Combating trafficking

December 19, 2018 01:00 AM Nilam Sangroula


There are no urban centers, in and outside Nepal, where Nepali women and girls may not have been forcibly trafficked

The day-to-day reports on violence against women and children have traumatized our country and have rendered safety of women and children null and void. The worst looms large with human trafficking.

Trafficking of women and children is socially and legally unacceptable in Nepal but the rate of these crimes is increasing and becoming a serious threat. Thousands of women and girls are trafficked to urban areas of Nepal to force them into prostitution. Thousands of them are forced to serve in the brothels of Indian cities, Bangkok, Hong Kong, Middle-East and even European countries. There are no urban centers, in and outside Nepal, where Nepali women and girls may not have been forcibly trafficked. According to the Ministry of Women, Children and Social Welfare 26 out of 75 districts are prone to trafficking.

Trafficking is alarmingly growing both in national and international levels. Trafficking has become a lucrative business for traffickers. In case of Nepal, illiteracy, poverty and unemployment create risk for trafficking. 

According to India Today, about 50 women are trafficked from Nepal to India every day. The Times of India recently reported that number of victims brought illegally to India has gone up by 500 percent since 2013 with girls trafficked from Nepal’s villages, including from Tarai, being sold to brothel owners in Delhi, Mumbai, Kolkata and other cities for up to Rs 50,000.  

A search operation conducted by Delhi Commission for Women (DCW) found that 60 percent of women were brought from Nepal. In October 2018, eight Nepali girls being trafficked to countries like Iraq and Kuwait were rescued by DCW. The Ghaziabad Police rescued 37 Nepali women in just 48 hours of operation in October 2018. These are just a few cases. The gravity is beyond statistics. European Union’s Justice and Home Affairs Council reported that young girls are more vulnerable to trafficking due to poverty and lack of educational opportunities.

Pushing factors 

Nepal’s economy has not risen in proportion with its population growth. According to  International Labor Organization,  11 percent of boys and 15 percent of girls aged 5-9 are in the labor force, and the comparable ratios are 47.2 percent of boys and 58.7 percent of girls aged 10-14. A 2012 study concluded that 42 percent poverty rate and 64 percent illiteracy rate create a large disparity in Nepal. According to Central Bureau of Statistics, percentage of out of school at the primary and lower secondary level is 5.4 and 30.5 respectively. The poverty rate for Kathmandu Valley is about four percent while it is 56 percent in the mountainous region.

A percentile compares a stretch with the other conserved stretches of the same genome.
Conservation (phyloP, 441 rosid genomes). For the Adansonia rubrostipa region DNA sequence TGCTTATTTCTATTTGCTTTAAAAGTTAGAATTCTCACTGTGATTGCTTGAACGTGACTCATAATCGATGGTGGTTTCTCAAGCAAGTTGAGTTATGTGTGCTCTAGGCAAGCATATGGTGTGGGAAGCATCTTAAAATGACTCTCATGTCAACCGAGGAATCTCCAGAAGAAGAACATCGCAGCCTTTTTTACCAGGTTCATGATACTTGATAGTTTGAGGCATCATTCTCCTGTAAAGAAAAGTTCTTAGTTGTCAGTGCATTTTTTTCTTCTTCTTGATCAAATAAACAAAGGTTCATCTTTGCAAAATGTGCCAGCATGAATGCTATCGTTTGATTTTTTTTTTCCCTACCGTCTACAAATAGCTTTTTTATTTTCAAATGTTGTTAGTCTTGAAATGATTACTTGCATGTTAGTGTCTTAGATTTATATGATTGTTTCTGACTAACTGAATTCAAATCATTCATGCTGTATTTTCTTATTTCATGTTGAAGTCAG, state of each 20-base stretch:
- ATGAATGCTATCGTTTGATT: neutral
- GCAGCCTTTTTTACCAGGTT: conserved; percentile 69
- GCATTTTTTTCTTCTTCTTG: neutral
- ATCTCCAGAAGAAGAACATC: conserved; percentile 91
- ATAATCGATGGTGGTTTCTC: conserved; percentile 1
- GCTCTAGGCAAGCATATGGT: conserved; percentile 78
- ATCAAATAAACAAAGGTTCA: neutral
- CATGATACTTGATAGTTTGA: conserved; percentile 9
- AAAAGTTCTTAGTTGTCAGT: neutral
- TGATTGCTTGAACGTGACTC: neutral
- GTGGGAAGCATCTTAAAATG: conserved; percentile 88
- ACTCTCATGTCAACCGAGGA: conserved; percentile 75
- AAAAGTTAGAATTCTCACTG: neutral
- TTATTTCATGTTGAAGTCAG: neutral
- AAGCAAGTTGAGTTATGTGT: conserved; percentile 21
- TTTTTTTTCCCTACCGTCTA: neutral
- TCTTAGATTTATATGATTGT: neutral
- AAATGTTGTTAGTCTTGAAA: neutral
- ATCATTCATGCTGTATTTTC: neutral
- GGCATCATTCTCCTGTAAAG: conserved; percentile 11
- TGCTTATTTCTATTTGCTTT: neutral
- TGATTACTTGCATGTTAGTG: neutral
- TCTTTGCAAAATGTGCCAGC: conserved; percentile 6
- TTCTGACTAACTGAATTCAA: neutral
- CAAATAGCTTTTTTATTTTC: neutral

Human Development Report 2017 ranks Nepal at 149th position out of 189 countries with the considerable population living below the poverty line. Subsistence agriculture is the main occupation of over 80 percent of population. It is estimated that six percent of population owns 64 percent of cultivable land and 75 percent of own less than one hectare of land. The agricultural reform programs of the government have failed to improve the living and earning standards of poor families. A research conducted by Stop Trafficking Oppression and Prostitution of Children and Women (STOP) shows that 90 percent of the children and women who have been trafficked belong to either landless families or the families with marginal landholdings. 

Social security in Nepal is so poor that income shared by the poorest 20 percent of population was 9.12 percent of national income in 1984 which further decreased to 8.34 percent in 2010, while the income shared by the richest 20 percent has kept on increasing from 39.49 in 1984 to an astounding 50.76 percent in 2003 and an all-time high of 56.2 percent in 2010. 

Global Gender Index 2016 reveals that Nepal ranks at 110th out of 144 countries on gender parity. Corruption Perception Index 2017 ranked Nepal lowest with a score of 31. All this has made Nepal a fertile ground for human trafficking.

How it thrives 

Trafficking is becoming a booming criminal trade around the world because of its immense profitability with a minimal risk. According to Asian Philanthropy Forum, a net profit margin of over 70 percent makes trafficking one of the most profitable trades. It is becoming increasingly easy and inexpensive to procure, move and exploit vulnerable women and girls. It is estimated that annual illegal profit from trafficking is US $150. 

Trafficking ruins women’s lives, limits their opportunities and constraints their overall development. It causes trauma and limits their social, political and economic participation. It creates a significant strain on national economies with escalating costs in health care, social service, policing and social justice system. It must be rooted out.  

Traffickers fish in troubled waters to respond to the demand of illegal trade. If we want to break the nexus of trafficking, we have to take actions to remove the demands by increasing the risks for the perpetrators. Also, the supply can be reduced by providing better economic opportunities with adequate support services to the victims and affected families so as to prevent further exploitation. 

There should be some stringent policies for the trafficking returnees to reintegrate them in society and engage them in curbing future trafficking. The main solution lies in empowerment of women. Empowering women and girls is one of the best ways to achieve security and promote their economic growth. Lip service doesn’t work.

 

nsangroula@gmail.com


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